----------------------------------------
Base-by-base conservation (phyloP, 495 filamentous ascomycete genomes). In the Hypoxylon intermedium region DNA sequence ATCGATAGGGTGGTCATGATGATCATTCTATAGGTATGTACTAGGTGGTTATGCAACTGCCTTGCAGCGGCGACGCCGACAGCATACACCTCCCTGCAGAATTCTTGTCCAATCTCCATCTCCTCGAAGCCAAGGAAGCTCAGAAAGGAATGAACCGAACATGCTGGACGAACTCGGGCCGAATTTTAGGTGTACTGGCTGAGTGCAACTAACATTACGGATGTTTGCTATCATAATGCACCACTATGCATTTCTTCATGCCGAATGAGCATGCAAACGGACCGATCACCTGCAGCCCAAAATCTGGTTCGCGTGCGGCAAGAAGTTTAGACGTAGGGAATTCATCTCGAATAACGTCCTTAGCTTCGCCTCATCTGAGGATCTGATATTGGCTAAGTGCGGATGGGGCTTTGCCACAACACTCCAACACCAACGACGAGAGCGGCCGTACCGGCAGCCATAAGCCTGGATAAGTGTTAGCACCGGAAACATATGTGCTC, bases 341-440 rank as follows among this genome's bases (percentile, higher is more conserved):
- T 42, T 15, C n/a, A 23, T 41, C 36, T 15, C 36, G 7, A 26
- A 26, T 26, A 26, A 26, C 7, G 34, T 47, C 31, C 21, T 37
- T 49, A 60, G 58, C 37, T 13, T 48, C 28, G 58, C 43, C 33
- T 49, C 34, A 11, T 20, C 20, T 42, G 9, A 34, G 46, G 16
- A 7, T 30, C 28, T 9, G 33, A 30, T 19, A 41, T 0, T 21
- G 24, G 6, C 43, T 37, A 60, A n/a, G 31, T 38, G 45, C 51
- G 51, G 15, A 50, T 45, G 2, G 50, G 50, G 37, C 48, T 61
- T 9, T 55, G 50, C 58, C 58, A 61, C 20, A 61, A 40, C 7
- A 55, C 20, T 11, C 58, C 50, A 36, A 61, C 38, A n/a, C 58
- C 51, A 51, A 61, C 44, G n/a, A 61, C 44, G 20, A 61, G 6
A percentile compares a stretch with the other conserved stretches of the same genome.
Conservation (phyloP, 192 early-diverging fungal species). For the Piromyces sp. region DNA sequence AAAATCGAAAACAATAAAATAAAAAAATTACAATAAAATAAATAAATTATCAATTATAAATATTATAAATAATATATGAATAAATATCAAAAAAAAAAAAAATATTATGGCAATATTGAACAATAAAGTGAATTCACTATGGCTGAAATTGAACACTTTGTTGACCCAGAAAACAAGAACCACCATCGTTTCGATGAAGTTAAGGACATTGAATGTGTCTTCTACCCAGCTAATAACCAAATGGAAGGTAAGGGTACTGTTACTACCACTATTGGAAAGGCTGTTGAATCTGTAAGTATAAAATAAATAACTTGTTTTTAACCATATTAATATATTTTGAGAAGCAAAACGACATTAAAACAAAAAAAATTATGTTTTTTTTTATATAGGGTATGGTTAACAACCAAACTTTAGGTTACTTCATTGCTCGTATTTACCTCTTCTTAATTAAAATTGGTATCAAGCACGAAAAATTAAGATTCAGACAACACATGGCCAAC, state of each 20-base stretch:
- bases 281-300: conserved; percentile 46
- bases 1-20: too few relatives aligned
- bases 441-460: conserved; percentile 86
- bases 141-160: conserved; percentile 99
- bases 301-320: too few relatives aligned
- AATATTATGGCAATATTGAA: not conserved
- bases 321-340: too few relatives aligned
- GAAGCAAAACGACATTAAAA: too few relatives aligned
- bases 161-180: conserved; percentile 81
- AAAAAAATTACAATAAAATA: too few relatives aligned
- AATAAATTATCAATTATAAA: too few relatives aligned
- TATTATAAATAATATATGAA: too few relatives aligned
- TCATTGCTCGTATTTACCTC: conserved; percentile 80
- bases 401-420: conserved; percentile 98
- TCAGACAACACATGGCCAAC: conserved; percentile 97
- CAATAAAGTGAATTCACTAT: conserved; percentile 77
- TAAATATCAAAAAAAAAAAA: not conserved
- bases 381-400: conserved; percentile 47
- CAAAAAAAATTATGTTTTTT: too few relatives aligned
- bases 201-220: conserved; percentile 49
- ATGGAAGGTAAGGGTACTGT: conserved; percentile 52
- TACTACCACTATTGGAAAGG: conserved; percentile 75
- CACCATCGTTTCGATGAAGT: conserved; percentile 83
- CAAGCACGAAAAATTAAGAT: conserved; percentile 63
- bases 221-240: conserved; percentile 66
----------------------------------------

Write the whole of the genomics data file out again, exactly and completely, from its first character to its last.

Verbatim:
Base-by-base conservation (phyloP, 495 filamentous ascomycete genomes). In the Hypoxylon intermedium region DNA sequence ATCGATAGGGTGGTCATGATGATCATTCTATAGGTATGTACTAGGTGGTTATGCAACTGCCTTGCAGCGGCGACGCCGACAGCATACACCTCCCTGCAGAATTCTTGTCCAATCTCCATCTCCTCGAAGCCAAGGAAGCTCAGAAAGGAATGAACCGAACATGCTGGACGAACTCGGGCCGAATTTTAGGTGTACTGGCTGAGTGCAACTAACATTACGGATGTTTGCTATCATAATGCACCACTATGCATTTCTTCATGCCGAATGAGCATGCAAACGGACCGATCACCTGCAGCCCAAAATCTGGTTCGCGTGCGGCAAGAAGTTTAGACGTAGGGAATTCATCTCGAATAACGTCCTTAGCTTCGCCTCATCTGAGGATCTGATATTGGCTAAGTGCGGATGGGGCTTTGCCACAACACTCCAACACCAACGACGAGAGCGGCCGTACCGGCAGCCATAAGCCTGGATAAGTGTTAGCACCGGAAACATATGTGCTC, bases 341-440 rank as follows among this genome's bases (percentile, higher is more conserved):
- T 42, T 15, C n/a, A 23, T 41, C 36, T 15, C 36, G 7, A 26
- A 26, T 26, A 26, A 26, C 7, G 34, T 47, C 31, C 21, T 37
- T 49, A 60, G 58, C 37, T 13, T 48, C 28, G 58, C 43, C 33
- T 49, C 34, A 11, T 20, C 20, T 42, G 9, A 34, G 46, G 16
- A 7, T 30, C 28, T 9, G 33, A 30, T 19, A 41, T 0, T 21
- G 24, G 6, C 43, T 37, A 60, A n/a, G 31, T 38, G 45, C 51
- G 51, G 15, A 50, T 45, G 2, G 50, G 50, G 37, C 48, T 61
- T 9, T 55, G 50, C 58, C 58, A 61, C 20, A 61, A 40, C 7
- A 55, C 20, T 11, C 58, C 50, A 36, A 61, C 38, A n/a, C 58
- C 51, A 51, A 61, C 44, G n/a, A 61, C 44, G 20, A 61, G 6
A percentile compares a stretch with the other conserved stretches of the same genome.
Conservation (phyloP, 192 early-diverging fungal species). For the Piromyces sp. region DNA sequence AAAATCGAAAACAATAAAATAAAAAAATTACAATAAAATAAATAAATTATCAATTATAAATATTATAAATAATATATGAATAAATATCAAAAAAAAAAAAAATATTATGGCAATATTGAACAATAAAGTGAATTCACTATGGCTGAAATTGAACACTTTGTTGACCCAGAAAACAAGAACCACCATCGTTTCGATGAAGTTAAGGACATTGAATGTGTCTTCTACCCAGCTAATAACCAAATGGAAGGTAAGGGTACTGTTACTACCACTATTGGAAAGGCTGTTGAATCTGTAAGTATAAAATAAATAACTTGTTTTTAACCATATTAATATATTTTGAGAAGCAAAACGACATTAAAACAAAAAAAATTATGTTTTTTTTTATATAGGGTATGGTTAACAACCAAACTTTAGGTTACTTCATTGCTCGTATTTACCTCTTCTTAATTAAAATTGGTATCAAGCACGAAAAATTAAGATTCAGACAACACATGGCCAAC, state of each 20-base stretch:
- bases 281-300: conserved; percentile 46
- bases 1-20: too few relatives aligned
- bases 441-460: conserved; percentile 86
- bases 141-160: conserved; percentile 99
- bases 301-320: too few relatives aligned
- AATATTATGGCAATATTGAA: not conserved
- bases 321-340: too few relatives aligned
- GAAGCAAAACGACATTAAAA: too few relatives aligned
- bases 161-180: conserved; percentile 81
- AAAAAAATTACAATAAAATA: too few relatives aligned
- AATAAATTATCAATTATAAA: too few relatives aligned
- TATTATAAATAATATATGAA: too few relatives aligned
- TCATTGCTCGTATTTACCTC: conserved; percentile 80
- bases 401-420: conserved; percentile 98
- TCAGACAACACATGGCCAAC: conserved; percentile 97
- CAATAAAGTGAATTCACTAT: conserved; percentile 77
- TAAATATCAAAAAAAAAAAA: not conserved
- bases 381-400: conserved; percentile 47
- CAAAAAAAATTATGTTTTTT: too few relatives aligned
- bases 201-220: conserved; percentile 49
- ATGGAAGGTAAGGGTACTGT: conserved; percentile 52
- TACTACCACTATTGGAAAGG: conserved; percentile 75
- CACCATCGTTTCGATGAAGT: conserved; percentile 83
- CAAGCACGAAAAATTAAGAT: conserved; percentile 63
- bases 221-240: conserved; percentile 66